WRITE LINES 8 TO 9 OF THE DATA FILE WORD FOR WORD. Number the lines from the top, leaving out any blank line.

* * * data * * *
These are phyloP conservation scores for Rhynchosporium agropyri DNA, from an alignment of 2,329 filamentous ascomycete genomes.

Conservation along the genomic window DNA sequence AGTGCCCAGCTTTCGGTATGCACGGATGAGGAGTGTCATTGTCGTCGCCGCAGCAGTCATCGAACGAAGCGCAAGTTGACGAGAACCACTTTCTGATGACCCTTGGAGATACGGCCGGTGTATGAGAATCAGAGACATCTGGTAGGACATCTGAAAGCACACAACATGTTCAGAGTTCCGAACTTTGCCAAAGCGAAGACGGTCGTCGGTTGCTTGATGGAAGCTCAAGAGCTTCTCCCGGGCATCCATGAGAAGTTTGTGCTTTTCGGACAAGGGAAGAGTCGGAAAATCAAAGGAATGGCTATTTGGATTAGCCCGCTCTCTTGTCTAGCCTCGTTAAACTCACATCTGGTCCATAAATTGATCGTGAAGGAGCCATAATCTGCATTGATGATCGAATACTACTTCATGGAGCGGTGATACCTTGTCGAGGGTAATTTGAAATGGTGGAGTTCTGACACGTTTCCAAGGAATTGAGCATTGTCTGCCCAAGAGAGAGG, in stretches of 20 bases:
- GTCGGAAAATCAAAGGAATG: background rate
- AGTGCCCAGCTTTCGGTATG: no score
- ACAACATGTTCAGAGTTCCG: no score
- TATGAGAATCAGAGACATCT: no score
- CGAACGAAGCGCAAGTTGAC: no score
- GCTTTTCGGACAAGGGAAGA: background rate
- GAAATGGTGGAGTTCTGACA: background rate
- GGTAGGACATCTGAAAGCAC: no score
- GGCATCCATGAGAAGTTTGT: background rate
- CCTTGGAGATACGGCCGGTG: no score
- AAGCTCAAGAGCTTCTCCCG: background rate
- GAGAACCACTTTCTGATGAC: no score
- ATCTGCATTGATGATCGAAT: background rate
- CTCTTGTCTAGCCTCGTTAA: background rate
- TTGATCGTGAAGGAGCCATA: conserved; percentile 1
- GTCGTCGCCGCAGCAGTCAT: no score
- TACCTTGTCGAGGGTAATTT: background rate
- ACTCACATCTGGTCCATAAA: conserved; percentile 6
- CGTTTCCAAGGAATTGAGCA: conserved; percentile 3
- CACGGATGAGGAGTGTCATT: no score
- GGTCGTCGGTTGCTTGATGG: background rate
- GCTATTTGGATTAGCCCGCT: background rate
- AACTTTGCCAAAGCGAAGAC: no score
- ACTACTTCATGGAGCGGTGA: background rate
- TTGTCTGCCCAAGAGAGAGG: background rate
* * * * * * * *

- GCTTTTCGGACAAGGGAAGA: background rate
- GAAATGGTGGAGTTCTGACA: background rate